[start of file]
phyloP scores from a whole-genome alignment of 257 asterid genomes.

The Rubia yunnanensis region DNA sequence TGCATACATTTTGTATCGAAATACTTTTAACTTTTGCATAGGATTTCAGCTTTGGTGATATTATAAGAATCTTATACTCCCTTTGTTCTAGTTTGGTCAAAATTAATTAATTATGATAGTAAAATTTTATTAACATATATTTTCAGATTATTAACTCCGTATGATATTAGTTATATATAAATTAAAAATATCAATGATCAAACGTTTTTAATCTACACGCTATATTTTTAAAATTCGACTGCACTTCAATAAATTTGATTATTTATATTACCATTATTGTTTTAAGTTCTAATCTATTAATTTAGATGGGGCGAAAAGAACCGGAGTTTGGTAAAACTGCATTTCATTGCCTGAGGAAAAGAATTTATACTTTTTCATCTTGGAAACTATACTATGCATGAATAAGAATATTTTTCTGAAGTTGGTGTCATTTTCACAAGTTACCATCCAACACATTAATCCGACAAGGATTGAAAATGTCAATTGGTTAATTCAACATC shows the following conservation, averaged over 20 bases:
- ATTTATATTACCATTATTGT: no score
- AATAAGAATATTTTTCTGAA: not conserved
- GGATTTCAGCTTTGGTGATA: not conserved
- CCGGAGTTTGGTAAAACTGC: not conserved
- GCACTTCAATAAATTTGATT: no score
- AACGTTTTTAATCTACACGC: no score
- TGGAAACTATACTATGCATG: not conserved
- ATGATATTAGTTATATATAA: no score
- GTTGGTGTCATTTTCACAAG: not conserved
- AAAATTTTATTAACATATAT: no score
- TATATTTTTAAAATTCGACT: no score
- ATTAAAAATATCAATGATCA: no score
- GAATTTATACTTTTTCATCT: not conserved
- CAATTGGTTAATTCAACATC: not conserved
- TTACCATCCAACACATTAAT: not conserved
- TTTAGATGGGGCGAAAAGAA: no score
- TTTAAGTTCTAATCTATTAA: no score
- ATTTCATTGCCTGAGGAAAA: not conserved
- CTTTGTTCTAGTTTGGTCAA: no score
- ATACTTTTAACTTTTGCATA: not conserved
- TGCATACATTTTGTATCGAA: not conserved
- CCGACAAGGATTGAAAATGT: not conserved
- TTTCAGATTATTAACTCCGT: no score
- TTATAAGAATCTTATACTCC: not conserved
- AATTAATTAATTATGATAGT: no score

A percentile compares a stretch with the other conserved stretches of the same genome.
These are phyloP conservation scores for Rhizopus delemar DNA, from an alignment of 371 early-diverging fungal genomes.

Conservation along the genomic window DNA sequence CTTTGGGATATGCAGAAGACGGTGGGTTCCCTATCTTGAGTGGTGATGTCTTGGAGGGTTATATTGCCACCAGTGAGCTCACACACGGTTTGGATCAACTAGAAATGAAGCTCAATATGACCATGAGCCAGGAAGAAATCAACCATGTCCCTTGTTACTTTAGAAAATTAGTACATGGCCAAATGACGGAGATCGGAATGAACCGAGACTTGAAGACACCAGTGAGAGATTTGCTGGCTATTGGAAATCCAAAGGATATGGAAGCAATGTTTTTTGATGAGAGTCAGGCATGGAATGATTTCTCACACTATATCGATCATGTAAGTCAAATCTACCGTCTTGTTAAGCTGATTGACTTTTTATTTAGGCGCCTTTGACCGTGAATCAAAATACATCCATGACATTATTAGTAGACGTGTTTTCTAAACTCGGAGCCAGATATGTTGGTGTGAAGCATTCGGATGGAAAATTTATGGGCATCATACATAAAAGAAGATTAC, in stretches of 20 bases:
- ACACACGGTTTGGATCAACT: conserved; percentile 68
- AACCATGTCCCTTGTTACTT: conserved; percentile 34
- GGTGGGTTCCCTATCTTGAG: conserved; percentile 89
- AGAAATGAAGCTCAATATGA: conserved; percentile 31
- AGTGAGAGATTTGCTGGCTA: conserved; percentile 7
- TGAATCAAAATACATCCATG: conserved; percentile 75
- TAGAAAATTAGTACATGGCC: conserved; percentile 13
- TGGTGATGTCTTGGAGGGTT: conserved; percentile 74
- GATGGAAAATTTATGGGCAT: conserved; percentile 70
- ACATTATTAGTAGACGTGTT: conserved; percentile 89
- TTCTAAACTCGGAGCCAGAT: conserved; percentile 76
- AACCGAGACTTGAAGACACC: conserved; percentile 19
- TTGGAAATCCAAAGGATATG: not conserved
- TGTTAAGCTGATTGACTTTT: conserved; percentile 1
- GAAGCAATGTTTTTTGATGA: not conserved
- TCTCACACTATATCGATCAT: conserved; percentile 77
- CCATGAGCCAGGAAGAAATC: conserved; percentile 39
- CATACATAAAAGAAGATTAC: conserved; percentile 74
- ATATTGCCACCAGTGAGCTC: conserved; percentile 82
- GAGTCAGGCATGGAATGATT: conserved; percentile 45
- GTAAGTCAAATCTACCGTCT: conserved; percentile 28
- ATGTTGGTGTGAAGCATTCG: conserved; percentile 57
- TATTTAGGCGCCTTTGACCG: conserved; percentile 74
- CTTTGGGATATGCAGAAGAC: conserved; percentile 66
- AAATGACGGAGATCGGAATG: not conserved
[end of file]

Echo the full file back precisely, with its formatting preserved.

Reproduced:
phyloP scores from a whole-genome alignment of 257 asterid genomes.

The Rubia yunnanensis region DNA sequence TGCATACATTTTGTATCGAAATACTTTTAACTTTTGCATAGGATTTCAGCTTTGGTGATATTATAAGAATCTTATACTCCCTTTGTTCTAGTTTGGTCAAAATTAATTAATTATGATAGTAAAATTTTATTAACATATATTTTCAGATTATTAACTCCGTATGATATTAGTTATATATAAATTAAAAATATCAATGATCAAACGTTTTTAATCTACACGCTATATTTTTAAAATTCGACTGCACTTCAATAAATTTGATTATTTATATTACCATTATTGTTTTAAGTTCTAATCTATTAATTTAGATGGGGCGAAAAGAACCGGAGTTTGGTAAAACTGCATTTCATTGCCTGAGGAAAAGAATTTATACTTTTTCATCTTGGAAACTATACTATGCATGAATAAGAATATTTTTCTGAAGTTGGTGTCATTTTCACAAGTTACCATCCAACACATTAATCCGACAAGGATTGAAAATGTCAATTGGTTAATTCAACATC shows the following conservation, averaged over 20 bases:
- ATTTATATTACCATTATTGT: no score
- AATAAGAATATTTTTCTGAA: not conserved
- GGATTTCAGCTTTGGTGATA: not conserved
- CCGGAGTTTGGTAAAACTGC: not conserved
- GCACTTCAATAAATTTGATT: no score
- AACGTTTTTAATCTACACGC: no score
- TGGAAACTATACTATGCATG: not conserved
- ATGATATTAGTTATATATAA: no score
- GTTGGTGTCATTTTCACAAG: not conserved
- AAAATTTTATTAACATATAT: no score
- TATATTTTTAAAATTCGACT: no score
- ATTAAAAATATCAATGATCA: no score
- GAATTTATACTTTTTCATCT: not conserved
- CAATTGGTTAATTCAACATC: not conserved
- TTACCATCCAACACATTAAT: not conserved
- TTTAGATGGGGCGAAAAGAA: no score
- TTTAAGTTCTAATCTATTAA: no score
- ATTTCATTGCCTGAGGAAAA: not conserved
- CTTTGTTCTAGTTTGGTCAA: no score
- ATACTTTTAACTTTTGCATA: not conserved
- TGCATACATTTTGTATCGAA: not conserved
- CCGACAAGGATTGAAAATGT: not conserved
- TTTCAGATTATTAACTCCGT: no score
- TTATAAGAATCTTATACTCC: not conserved
- AATTAATTAATTATGATAGT: no score

A percentile compares a stretch with the other conserved stretches of the same genome.
These are phyloP conservation scores for Rhizopus delemar DNA, from an alignment of 371 early-diverging fungal genomes.

Conservation along the genomic window DNA sequence CTTTGGGATATGCAGAAGACGGTGGGTTCCCTATCTTGAGTGGTGATGTCTTGGAGGGTTATATTGCCACCAGTGAGCTCACACACGGTTTGGATCAACTAGAAATGAAGCTCAATATGACCATGAGCCAGGAAGAAATCAACCATGTCCCTTGTTACTTTAGAAAATTAGTACATGGCCAAATGACGGAGATCGGAATGAACCGAGACTTGAAGACACCAGTGAGAGATTTGCTGGCTATTGGAAATCCAAAGGATATGGAAGCAATGTTTTTTGATGAGAGTCAGGCATGGAATGATTTCTCACACTATATCGATCATGTAAGTCAAATCTACCGTCTTGTTAAGCTGATTGACTTTTTATTTAGGCGCCTTTGACCGTGAATCAAAATACATCCATGACATTATTAGTAGACGTGTTTTCTAAACTCGGAGCCAGATATGTTGGTGTGAAGCATTCGGATGGAAAATTTATGGGCATCATACATAAAAGAAGATTAC, in stretches of 20 bases:
- ACACACGGTTTGGATCAACT: conserved; percentile 68
- AACCATGTCCCTTGTTACTT: conserved; percentile 34
- GGTGGGTTCCCTATCTTGAG: conserved; percentile 89
- AGAAATGAAGCTCAATATGA: conserved; percentile 31
- AGTGAGAGATTTGCTGGCTA: conserved; percentile 7
- TGAATCAAAATACATCCATG: conserved; percentile 75
- TAGAAAATTAGTACATGGCC: conserved; percentile 13
- TGGTGATGTCTTGGAGGGTT: conserved; percentile 74
- GATGGAAAATTTATGGGCAT: conserved; percentile 70
- ACATTATTAGTAGACGTGTT: conserved; percentile 89
- TTCTAAACTCGGAGCCAGAT: conserved; percentile 76
- AACCGAGACTTGAAGACACC: conserved; percentile 19
- TTGGAAATCCAAAGGATATG: not conserved
- TGTTAAGCTGATTGACTTTT: conserved; percentile 1
- GAAGCAATGTTTTTTGATGA: not conserved
- TCTCACACTATATCGATCAT: conserved; percentile 77
- CCATGAGCCAGGAAGAAATC: conserved; percentile 39
- CATACATAAAAGAAGATTAC: conserved; percentile 74
- ATATTGCCACCAGTGAGCTC: conserved; percentile 82
- GAGTCAGGCATGGAATGATT: conserved; percentile 45
- GTAAGTCAAATCTACCGTCT: conserved; percentile 28
- ATGTTGGTGTGAAGCATTCG: conserved; percentile 57
- TATTTAGGCGCCTTTGACCG: conserved; percentile 74
- CTTTGGGATATGCAGAAGAC: conserved; percentile 66
- AAATGACGGAGATCGGAATG: not conserved